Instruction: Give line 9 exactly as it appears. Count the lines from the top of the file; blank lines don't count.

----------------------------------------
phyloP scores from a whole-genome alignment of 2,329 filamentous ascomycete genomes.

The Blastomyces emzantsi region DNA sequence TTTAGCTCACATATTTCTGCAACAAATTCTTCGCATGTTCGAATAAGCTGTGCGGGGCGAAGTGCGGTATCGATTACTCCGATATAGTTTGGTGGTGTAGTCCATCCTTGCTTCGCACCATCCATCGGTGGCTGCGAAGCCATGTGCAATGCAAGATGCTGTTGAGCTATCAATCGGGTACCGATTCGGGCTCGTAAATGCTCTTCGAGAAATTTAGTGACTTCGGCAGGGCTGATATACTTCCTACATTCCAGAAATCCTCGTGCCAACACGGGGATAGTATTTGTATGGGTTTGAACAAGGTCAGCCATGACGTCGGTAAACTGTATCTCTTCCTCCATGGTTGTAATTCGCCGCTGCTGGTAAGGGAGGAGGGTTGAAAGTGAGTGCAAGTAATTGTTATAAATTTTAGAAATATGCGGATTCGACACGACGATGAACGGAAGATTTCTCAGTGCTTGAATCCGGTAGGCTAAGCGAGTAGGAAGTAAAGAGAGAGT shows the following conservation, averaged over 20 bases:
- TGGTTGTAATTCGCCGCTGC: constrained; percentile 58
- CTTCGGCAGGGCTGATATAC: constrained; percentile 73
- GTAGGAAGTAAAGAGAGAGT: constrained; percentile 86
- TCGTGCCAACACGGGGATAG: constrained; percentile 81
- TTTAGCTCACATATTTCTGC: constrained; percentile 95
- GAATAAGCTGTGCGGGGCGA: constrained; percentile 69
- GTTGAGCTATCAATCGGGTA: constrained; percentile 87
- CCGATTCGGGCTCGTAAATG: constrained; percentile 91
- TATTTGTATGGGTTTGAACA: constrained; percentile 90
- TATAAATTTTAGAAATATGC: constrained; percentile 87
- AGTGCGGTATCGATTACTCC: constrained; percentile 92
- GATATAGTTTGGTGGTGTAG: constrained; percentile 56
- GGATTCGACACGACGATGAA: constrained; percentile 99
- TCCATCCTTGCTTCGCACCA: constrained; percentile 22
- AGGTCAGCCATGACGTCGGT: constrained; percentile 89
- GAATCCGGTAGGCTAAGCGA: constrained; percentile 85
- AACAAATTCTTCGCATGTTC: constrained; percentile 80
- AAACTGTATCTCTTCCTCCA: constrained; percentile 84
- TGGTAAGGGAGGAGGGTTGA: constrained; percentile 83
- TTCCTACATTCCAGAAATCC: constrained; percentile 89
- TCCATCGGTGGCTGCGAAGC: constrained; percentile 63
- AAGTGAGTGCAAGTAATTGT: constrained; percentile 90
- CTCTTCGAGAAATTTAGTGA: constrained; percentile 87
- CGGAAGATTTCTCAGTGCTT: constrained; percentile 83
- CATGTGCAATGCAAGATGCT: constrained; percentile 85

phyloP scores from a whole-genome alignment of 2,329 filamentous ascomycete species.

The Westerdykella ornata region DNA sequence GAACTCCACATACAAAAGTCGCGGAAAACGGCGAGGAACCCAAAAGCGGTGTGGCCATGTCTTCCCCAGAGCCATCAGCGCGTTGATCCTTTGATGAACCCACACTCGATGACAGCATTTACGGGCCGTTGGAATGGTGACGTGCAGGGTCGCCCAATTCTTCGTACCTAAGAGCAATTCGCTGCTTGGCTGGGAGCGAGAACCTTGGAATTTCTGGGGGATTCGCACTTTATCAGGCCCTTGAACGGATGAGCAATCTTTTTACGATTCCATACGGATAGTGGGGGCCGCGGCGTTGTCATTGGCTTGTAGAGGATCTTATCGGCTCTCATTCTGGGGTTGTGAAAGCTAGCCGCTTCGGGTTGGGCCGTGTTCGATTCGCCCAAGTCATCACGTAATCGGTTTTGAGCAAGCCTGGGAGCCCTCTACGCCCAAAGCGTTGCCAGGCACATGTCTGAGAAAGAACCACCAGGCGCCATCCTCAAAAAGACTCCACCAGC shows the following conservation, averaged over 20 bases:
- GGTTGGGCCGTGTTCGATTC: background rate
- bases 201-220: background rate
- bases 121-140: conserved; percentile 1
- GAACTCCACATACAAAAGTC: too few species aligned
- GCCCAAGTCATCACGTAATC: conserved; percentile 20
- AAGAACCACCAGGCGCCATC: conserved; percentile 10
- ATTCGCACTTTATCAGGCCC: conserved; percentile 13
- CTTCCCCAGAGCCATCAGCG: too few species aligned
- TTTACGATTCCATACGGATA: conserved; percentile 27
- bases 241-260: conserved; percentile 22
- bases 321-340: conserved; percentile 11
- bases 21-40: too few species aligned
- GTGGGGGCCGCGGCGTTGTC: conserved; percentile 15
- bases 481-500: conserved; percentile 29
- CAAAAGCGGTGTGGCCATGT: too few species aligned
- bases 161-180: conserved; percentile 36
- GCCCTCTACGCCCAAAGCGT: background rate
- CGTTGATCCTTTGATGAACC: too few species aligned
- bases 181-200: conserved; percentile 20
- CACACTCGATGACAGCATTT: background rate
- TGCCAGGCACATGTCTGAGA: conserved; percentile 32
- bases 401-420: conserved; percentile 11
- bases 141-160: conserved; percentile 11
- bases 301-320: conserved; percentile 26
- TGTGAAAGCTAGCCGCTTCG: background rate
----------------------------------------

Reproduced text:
- GTTGAGCTATCAATCGGGTA: constrained; percentile 87